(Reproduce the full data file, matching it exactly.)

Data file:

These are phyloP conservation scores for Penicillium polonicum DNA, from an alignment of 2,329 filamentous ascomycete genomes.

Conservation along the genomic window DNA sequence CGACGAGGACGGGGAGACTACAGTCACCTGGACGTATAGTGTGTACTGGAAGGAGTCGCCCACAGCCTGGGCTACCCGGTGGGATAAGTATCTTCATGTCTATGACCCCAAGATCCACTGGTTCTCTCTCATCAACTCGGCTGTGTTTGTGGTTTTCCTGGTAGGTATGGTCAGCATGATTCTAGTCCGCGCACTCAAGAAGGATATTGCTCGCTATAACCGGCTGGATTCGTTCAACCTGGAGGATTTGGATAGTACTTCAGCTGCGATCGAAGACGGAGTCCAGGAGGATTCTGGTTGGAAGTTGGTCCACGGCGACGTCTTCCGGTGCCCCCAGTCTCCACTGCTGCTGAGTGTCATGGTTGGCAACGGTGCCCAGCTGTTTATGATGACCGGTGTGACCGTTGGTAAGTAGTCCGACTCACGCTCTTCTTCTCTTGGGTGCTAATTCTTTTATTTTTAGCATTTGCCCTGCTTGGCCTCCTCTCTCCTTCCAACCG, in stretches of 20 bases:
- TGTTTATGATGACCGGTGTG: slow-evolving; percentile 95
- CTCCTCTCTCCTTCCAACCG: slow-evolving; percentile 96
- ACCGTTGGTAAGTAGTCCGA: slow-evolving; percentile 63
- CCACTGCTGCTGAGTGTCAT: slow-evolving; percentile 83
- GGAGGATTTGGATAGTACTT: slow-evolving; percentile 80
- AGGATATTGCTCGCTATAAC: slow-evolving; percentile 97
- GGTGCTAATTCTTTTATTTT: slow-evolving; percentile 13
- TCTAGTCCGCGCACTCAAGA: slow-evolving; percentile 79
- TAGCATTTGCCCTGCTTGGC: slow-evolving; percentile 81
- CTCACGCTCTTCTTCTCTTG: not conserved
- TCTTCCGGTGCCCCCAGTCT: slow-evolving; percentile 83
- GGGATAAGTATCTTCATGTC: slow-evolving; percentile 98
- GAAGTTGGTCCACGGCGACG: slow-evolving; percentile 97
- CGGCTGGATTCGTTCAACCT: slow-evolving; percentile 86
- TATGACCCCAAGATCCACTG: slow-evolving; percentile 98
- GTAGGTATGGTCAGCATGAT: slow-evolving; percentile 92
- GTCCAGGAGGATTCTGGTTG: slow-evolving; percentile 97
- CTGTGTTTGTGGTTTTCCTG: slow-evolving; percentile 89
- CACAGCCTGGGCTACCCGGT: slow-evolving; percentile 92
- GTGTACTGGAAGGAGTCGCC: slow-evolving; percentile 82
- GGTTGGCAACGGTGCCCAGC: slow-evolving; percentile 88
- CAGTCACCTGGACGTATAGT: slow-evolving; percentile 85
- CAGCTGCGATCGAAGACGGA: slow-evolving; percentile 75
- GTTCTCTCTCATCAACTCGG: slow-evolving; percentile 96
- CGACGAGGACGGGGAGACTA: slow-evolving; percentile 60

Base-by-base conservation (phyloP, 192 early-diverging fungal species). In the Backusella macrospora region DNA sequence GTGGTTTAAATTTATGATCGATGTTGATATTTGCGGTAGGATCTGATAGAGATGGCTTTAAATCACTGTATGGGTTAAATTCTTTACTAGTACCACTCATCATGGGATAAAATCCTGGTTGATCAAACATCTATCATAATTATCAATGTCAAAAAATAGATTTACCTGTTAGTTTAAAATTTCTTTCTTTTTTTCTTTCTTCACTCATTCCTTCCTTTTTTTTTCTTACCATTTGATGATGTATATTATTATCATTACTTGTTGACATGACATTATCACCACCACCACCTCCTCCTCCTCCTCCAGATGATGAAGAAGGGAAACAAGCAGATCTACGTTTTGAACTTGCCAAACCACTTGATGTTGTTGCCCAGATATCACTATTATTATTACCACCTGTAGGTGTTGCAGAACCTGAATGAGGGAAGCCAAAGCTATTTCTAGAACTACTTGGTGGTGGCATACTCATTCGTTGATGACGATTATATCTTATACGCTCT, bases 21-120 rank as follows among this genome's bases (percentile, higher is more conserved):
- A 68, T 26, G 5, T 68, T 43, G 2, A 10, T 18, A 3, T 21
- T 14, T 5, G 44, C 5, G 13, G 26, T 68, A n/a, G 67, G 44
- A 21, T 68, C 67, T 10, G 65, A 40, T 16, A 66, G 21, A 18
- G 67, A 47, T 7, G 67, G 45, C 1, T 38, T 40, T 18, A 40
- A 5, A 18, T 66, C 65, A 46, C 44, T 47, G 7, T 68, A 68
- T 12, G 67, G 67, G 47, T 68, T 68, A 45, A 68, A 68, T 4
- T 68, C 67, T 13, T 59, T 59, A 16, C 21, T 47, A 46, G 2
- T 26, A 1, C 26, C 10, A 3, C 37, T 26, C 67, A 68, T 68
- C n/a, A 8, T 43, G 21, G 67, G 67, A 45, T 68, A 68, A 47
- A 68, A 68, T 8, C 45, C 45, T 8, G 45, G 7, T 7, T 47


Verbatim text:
These are phyloP conservation scores for Penicillium polonicum DNA, from an alignment of 2,329 filamentous ascomycete genomes.

Conservation along the genomic window DNA sequence CGACGAGGACGGGGAGACTACAGTCACCTGGACGTATAGTGTGTACTGGAAGGAGTCGCCCACAGCCTGGGCTACCCGGTGGGATAAGTATCTTCATGTCTATGACCCCAAGATCCACTGGTTCTCTCTCATCAACTCGGCTGTGTTTGTGGTTTTCCTGGTAGGTATGGTCAGCATGATTCTAGTCCGCGCACTCAAGAAGGATATTGCTCGCTATAACCGGCTGGATTCGTTCAACCTGGAGGATTTGGATAGTACTTCAGCTGCGATCGAAGACGGAGTCCAGGAGGATTCTGGTTGGAAGTTGGTCCACGGCGACGTCTTCCGGTGCCCCCAGTCTCCACTGCTGCTGAGTGTCATGGTTGGCAACGGTGCCCAGCTGTTTATGATGACCGGTGTGACCGTTGGTAAGTAGTCCGACTCACGCTCTTCTTCTCTTGGGTGCTAATTCTTTTATTTTTAGCATTTGCCCTGCTTGGCCTCCTCTCTCCTTCCAACCG, in stretches of 20 bases:
- TGTTTATGATGACCGGTGTG: slow-evolving; percentile 95
- CTCCTCTCTCCTTCCAACCG: slow-evolving; percentile 96
- ACCGTTGGTAAGTAGTCCGA: slow-evolving; percentile 63
- CCACTGCTGCTGAGTGTCAT: slow-evolving; percentile 83
- GGAGGATTTGGATAGTACTT: slow-evolving; percentile 80
- AGGATATTGCTCGCTATAAC: slow-evolving; percentile 97
- GGTGCTAATTCTTTTATTTT: slow-evolving; percentile 13
- TCTAGTCCGCGCACTCAAGA: slow-evolving; percentile 79
- TAGCATTTGCCCTGCTTGGC: slow-evolving; percentile 81
- CTCACGCTCTTCTTCTCTTG: not conserved
- TCTTCCGGTGCCCCCAGTCT: slow-evolving; percentile 83
- GGGATAAGTATCTTCATGTC: slow-evolving; percentile 98
- GAAGTTGGTCCACGGCGACG: slow-evolving; percentile 97
- CGGCTGGATTCGTTCAACCT: slow-evolving; percentile 86
- TATGACCCCAAGATCCACTG: slow-evolving; percentile 98
- GTAGGTATGGTCAGCATGAT: slow-evolving; percentile 92
- GTCCAGGAGGATTCTGGTTG: slow-evolving; percentile 97
- CTGTGTTTGTGGTTTTCCTG: slow-evolving; percentile 89
- CACAGCCTGGGCTACCCGGT: slow-evolving; percentile 92
- GTGTACTGGAAGGAGTCGCC: slow-evolving; percentile 82
- GGTTGGCAACGGTGCCCAGC: slow-evolving; percentile 88
- CAGTCACCTGGACGTATAGT: slow-evolving; percentile 85
- CAGCTGCGATCGAAGACGGA: slow-evolving; percentile 75
- GTTCTCTCTCATCAACTCGG: slow-evolving; percentile 96
- CGACGAGGACGGGGAGACTA: slow-evolving; percentile 60

Base-by-base conservation (phyloP, 192 early-diverging fungal species). In the Backusella macrospora region DNA sequence GTGGTTTAAATTTATGATCGATGTTGATATTTGCGGTAGGATCTGATAGAGATGGCTTTAAATCACTGTATGGGTTAAATTCTTTACTAGTACCACTCATCATGGGATAAAATCCTGGTTGATCAAACATCTATCATAATTATCAATGTCAAAAAATAGATTTACCTGTTAGTTTAAAATTTCTTTCTTTTTTTCTTTCTTCACTCATTCCTTCCTTTTTTTTTCTTACCATTTGATGATGTATATTATTATCATTACTTGTTGACATGACATTATCACCACCACCACCTCCTCCTCCTCCTCCAGATGATGAAGAAGGGAAACAAGCAGATCTACGTTTTGAACTTGCCAAACCACTTGATGTTGTTGCCCAGATATCACTATTATTATTACCACCTGTAGGTGTTGCAGAACCTGAATGAGGGAAGCCAAAGCTATTTCTAGAACTACTTGGTGGTGGCATACTCATTCGTTGATGACGATTATATCTTATACGCTCT, bases 21-120 rank as follows among this genome's bases (percentile, higher is more conserved):
- A 68, T 26, G 5, T 68, T 43, G 2, A 10, T 18, A 3, T 21
- T 14, T 5, G 44, C 5, G 13, G 26, T 68, A n/a, G 67, G 44
- A 21, T 68, C 67, T 10, G 65, A 40, T 16, A 66, G 21, A 18
- G 67, A 47, T 7, G 67, G 45, C 1, T 38, T 40, T 18, A 40
- A 5, A 18, T 66, C 65, A 46, C 44, T 47, G 7, T 68, A 68
- T 12, G 67, G 67, G 47, T 68, T 68, A 45, A 68, A 68, T 4
- T 68, C 67, T 13, T 59, T 59, A 16, C 21, T 47, A 46, G 2
- T 26, A 1, C 26, C 10, A 3, C 37, T 26, C 67, A 68, T 68
- C n/a, A 8, T 43, G 21, G 67, G 67, A 45, T 68, A 68, A 47
- A 68, A 68, T 8, C 45, C 45, T 8, G 45, G 7, T 7, T 47